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Defense Of Marriage Act Forces Gay Couple To Live An Ocean Apart

By Candice Leigh Helfand
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A picture of Philippa (left) and Inger Knudson-Judd, taken with a camera phone before Philippa had to fly back to the United Kingdom. (Credit: Philippa and Inger Knudson-Judd)

A picture of Philippa (left) and Inger Knudson-Judd, taken with a camera phone before Philippa had to fly back to the United Kingdom. (Credit: Philippa and Inger Knudson-Judd)

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ENGLEWOOD, Colo. (CBS Las Vegas) – When Inger Knudson-Judd leaves her job working as a massage therapist and settles in at home for the evening, she often finds herself turning to make an offhand comment to her wife, Philippa, while preparing dinner or doing chores.

It’s when she turns to find no one there to answer that she remembers Philippa is presently an entire ocean away in the United Kingdom.

“I keep forgetting,” Inger admitted to CBS Las Vegas. “And then it comes rushing right back.”

The reason for their separation is the Defense of Marriage Act, which does not recognize their marriage on a federal level.

As such, even though Philippa is willing to give up her life to move in with Inger and their soon-to-be-teenage daughter, Inger cannot legally sponsor her as her spouse for American citizenship.

“The longest we have been in the same place is 89 days in over four years,” Inger said. “That’s less than three months.”

The Defense of Marriage Act is a nationally recognized law signed by former President Bill Clinton and enacted in 1996 that defines marriage as a union between a man and a woman.

DOMA, a particularly sore point of protest for equal rights activists, also bars same-sex spouses from receiving health insurance, Social Security and tax benefits heterosexual couples get.

The couple has so far been careful to adhere to the law, ensuring Philippa does not stay past the federally mandated 90-day limit on the Visa Waiver Program and visits infrequently enough to stay off the radar of the Immigration and Naturalization Service.

“Obviously I have to fit these trips into vacation time from work,” Philippa, who presently works three jobs, told CBS Las Vegas.

Inger and their daughter have also made multiple trips to visit Philippa in the U.K. – all at great expense for the family.

The couple first met online in a forum for tattoo enthusiasts, then forged a deeper connection when Philippa’s mother fell ill and subsequently passed away. Inger’s constant support throughout her mother’s illness inspired Philippa to visit her in thanks – a meeting that led both of them to find the person with whom they wanted to share their lives.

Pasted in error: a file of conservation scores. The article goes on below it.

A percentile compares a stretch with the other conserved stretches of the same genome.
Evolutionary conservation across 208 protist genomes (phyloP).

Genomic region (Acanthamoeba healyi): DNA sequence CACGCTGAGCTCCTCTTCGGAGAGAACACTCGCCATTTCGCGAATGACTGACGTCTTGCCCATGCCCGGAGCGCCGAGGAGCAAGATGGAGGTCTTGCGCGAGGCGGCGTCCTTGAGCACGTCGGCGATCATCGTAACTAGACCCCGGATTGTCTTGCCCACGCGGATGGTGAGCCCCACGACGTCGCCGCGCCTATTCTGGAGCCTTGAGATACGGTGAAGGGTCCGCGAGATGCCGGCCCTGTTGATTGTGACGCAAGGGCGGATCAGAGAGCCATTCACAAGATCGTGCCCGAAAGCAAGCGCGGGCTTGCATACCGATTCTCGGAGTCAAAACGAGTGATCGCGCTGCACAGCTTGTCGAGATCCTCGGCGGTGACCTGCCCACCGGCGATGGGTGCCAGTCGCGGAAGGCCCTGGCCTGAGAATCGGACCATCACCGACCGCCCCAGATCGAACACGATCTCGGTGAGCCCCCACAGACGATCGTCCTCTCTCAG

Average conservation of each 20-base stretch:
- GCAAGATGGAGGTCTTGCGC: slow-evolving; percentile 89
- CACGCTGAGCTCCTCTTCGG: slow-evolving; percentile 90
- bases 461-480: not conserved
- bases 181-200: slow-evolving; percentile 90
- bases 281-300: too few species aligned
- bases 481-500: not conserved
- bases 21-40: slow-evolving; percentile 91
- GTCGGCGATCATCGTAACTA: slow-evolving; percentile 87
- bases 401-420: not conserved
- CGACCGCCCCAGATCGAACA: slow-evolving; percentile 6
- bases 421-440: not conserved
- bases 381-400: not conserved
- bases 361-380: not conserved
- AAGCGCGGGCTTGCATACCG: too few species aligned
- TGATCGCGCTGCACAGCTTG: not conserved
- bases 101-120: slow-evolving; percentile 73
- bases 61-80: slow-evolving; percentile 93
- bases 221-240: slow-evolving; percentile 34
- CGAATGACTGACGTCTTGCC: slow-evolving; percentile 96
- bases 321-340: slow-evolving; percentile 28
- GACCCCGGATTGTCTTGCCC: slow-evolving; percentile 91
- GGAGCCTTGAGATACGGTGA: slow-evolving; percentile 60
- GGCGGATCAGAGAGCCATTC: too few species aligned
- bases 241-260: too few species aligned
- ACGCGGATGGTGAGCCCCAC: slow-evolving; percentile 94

They held a commitment ceremony in 2009, then legally married in Iowa – one of six states that recognizes gay marriage, along with Washington, D.C. – just last month. Neither gesture was enough to give them the long-term home and happiness they desire, though.

“If we’re lucky, we get six weeks [to spend together],” Inger said. “Frequently, we’re not that lucky.”

Both Inger and Philippa have spoken with countless immigration lawyers, and looked into options such as student Visas and H-1B employment Visas, but so far, they have not found a workable and lasting solution.

For now, the couple takes some solace in the community of supporters surrounding them, comprised of loved ones near and far, as well as those who sympathize or empathize with their predicament.

And Inger and Philippa have not been afraid to get political, to stand with the wave of opposition for DOMA. Their open discourse on the matter even helped news of the situation go viral after a picture (shown above) captured just before Philippa’s most recent return to the U.K. spread like wildfire throughout the Internet.

“I have been overwhelmed by the amount of messages … we have received,” Philippa said of the publicity garnered by the image. “[But] … with the amount of positive responses our family has had … [why] is DOMA still present and enforced?”

Their 12-year-old daughter, Inger’s from a previous marriage but who considers Philippa as much a parent as Inger, is also blindly supportive of the couple’s love and passionately opposed to their forced separation.

The couple proudly considers their daughter’s advanced awareness of inequality, as well as the support of a sea of faces familiar and foreign, to be bright spots for in an otherwise dark situation – as has the deepened appreciation for every moment they spend together, from the monumental to the mundane.

All the same, normalcy is not something easily achieved for the couple whenever they are apart.

“I suffer from sleep deprivation when I am away from my wife. I can’t settle,” Philippa said. “I still haven’t managed to be there for any of my daughter’s school performances. We have to make trips around special occasions which inevitably means other special occasions get missed. These are events that cannot ever be replaced and it really does hurt.”

“It does shake you to your foundation,” Inger added. “The reality of not having [her] around … sometimes I think I can hear her, or smell her, but I turn around and it’s not real. It sucks.”

The poignancy of everyday life without one another fuels them both forward in the fight for equality, and the pursuit for a solution to their ongoing issue – for them, the love is worth the fight.

“Our marriage is not about politics … [and the situation is] private, but someone has to speak out,” Inger noted. “If baring our lives for general consumption is what we have to do, then we will – being quiet isn’t helping.”

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